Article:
Gantz: Palestinian war-crimes charges unnecessary
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Gantz: Palestinian war-crimes charges unnecessary

IDF chief of staff says army works hard to protect civilians, can investigate itself, after meeting with top US general

Israeli Chief of Staff Benny Gantz (right) listens as US Joint Chiefs of Staff Gen. Martin E. Dempsey answers a question during their joint news conference at the Pentagon, January 8, 2015. (photo credit: AP/Pablo Martinez Monsivais)
Israeli Chief of Staff Benny Gantz (right) listens as US Joint Chiefs of Staff Gen. Martin E. Dempsey answers a question during their joint news conference at the Pentagon, January 8, 2015. (photo credit: AP/Pablo Martinez Monsivais)

WASHINGTON (AP) — Israel’s military chief said Thursday he was disappointed that Palestinian leaders may pursue war-crimes charges against the Jewish state in the International Criminal Court.

Lt. Gen. Benny Gantz said his forces work hard to prevent civilian casualties while still defending the country. He called the possible charges an unnecessary, unilateral step and said Israel has the ability to investigate incidents when needed.

Gantz spoke to reporters after a Pentagon meeting with Army Gen. Martin Dempsey, chairman of the Joint Chiefs of Staff.

The UN accepted a request by observer state Palestine to join the ICC, effective April 1. Israel is not a member.

Israel retaliated for the Palestinian move to join the ICC by freezing the transfer of more than $100 million a month in taxes it collects for the Palestinians.

Palestinian Authority President Mahmoud Abbas submitted the declaration to the ICC registrar on January 1, accepting the court’s jurisdiction over its territories, going back to June 13, 2014. That’s the day after three Israeli teens were abducted and killed by Hamas militants in the West Bank, an attack that set off events that culminated in the Gaza war.

On Thursday, the Palestinian UN ambassador said that the prosecutor of the International Criminal Court can immediately start examining allegations of war crimes against Israel if she chooses. Riyadh Mansour told a group of reporters that Palestine’s formal acceptance of the court’s jurisdiction starting June 13, 2014, gives prosecutor Fatou Bensouda the green light to take up the question of alleged war crimes on Palestinian territory without waiting for Palestine to formally become a member of the court on April 1.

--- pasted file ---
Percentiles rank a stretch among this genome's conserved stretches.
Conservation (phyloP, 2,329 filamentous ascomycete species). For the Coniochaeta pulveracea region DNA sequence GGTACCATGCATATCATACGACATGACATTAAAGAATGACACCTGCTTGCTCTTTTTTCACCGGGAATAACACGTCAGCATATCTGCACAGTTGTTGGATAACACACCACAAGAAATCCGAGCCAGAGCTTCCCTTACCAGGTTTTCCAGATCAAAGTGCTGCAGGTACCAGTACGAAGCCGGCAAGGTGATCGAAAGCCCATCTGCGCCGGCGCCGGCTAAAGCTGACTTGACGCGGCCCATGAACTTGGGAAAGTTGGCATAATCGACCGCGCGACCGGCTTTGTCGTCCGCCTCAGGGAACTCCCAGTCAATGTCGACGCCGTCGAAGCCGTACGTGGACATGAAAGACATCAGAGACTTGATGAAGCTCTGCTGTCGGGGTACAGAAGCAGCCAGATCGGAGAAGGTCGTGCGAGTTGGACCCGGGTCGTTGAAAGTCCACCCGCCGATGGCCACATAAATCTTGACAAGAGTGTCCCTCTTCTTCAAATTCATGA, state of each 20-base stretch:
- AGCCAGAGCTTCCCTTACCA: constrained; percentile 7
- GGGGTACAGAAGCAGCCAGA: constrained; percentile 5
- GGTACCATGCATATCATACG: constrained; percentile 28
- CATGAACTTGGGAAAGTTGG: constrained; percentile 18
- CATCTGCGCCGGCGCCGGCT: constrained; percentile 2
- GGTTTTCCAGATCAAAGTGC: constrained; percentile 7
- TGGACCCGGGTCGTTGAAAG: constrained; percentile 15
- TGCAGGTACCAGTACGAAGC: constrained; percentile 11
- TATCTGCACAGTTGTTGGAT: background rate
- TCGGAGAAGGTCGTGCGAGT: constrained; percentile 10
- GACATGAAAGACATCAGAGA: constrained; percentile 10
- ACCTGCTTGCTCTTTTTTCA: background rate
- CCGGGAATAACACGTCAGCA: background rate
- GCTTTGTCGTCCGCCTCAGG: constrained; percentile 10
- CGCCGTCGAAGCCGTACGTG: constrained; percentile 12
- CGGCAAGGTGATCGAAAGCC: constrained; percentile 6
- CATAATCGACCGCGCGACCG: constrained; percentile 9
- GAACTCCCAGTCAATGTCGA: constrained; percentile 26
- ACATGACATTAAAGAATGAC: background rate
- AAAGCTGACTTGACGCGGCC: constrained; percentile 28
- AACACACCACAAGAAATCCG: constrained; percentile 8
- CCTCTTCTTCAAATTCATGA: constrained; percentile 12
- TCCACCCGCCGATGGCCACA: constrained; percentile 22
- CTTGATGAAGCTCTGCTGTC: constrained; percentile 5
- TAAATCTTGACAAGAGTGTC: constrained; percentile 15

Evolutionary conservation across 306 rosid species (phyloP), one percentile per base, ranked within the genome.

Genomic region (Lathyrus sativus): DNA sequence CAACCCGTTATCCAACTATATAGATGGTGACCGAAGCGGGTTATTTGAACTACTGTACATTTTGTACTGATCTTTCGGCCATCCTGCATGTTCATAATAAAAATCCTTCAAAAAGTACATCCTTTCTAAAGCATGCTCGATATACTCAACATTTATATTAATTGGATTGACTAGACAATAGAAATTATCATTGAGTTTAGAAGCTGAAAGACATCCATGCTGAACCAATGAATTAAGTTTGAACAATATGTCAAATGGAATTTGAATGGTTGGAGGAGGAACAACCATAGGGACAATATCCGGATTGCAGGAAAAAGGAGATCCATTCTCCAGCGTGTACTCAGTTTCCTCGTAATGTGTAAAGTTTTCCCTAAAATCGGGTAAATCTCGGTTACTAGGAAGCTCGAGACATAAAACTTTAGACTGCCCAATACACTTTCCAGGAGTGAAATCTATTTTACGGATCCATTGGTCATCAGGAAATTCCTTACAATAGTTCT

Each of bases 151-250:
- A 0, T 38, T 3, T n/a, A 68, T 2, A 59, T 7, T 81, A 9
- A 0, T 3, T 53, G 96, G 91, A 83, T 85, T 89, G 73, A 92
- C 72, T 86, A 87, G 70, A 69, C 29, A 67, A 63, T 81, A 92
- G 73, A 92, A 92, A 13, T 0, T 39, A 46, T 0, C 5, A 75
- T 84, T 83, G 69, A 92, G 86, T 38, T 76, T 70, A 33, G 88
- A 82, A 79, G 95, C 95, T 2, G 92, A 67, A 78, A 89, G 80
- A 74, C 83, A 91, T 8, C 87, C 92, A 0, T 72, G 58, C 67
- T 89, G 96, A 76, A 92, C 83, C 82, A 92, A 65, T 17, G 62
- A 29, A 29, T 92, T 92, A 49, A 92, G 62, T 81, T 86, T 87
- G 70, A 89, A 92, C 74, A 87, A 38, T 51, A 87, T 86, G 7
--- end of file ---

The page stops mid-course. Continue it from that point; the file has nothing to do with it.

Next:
“It is within her discretion that she can do that,” Mansour said.

Fadi el-Abdallah, a spokesman for the ICC in The Hague, Netherlands, confirmed that the prosecutor can now, in theory, begin a “preliminary examination” of potential cases in the Palestinian territories. Bensouda has not announced any such examination yet.

The potential cases could include allegations of war crimes by Israel during last summer’s Gaza war, where the Palestinians suffered heavy civilian casualties. Israel’s settlement construction on occupied Palestinian lands could also be examined.

Israel, in turn, has charged that it is the Palestinians who should fear prosecution at the criminal court. An Israeli official said that Palestinian leaders “ought to fear legal steps” in the US and at The Hague as a response to their move toward ICC membership.

The cases could also include alleged war crimes by Hamas, which controls Gaza, including the firing of hundreds of rockets into Israeli territory.

UN Secretary-General Ban Ki-moon told reporters that the state of Palestine has the right to join the ICC and other treaties, but getting the Palestinians and Israelis to return to negotiations and reach a peace deal is “much more important.”

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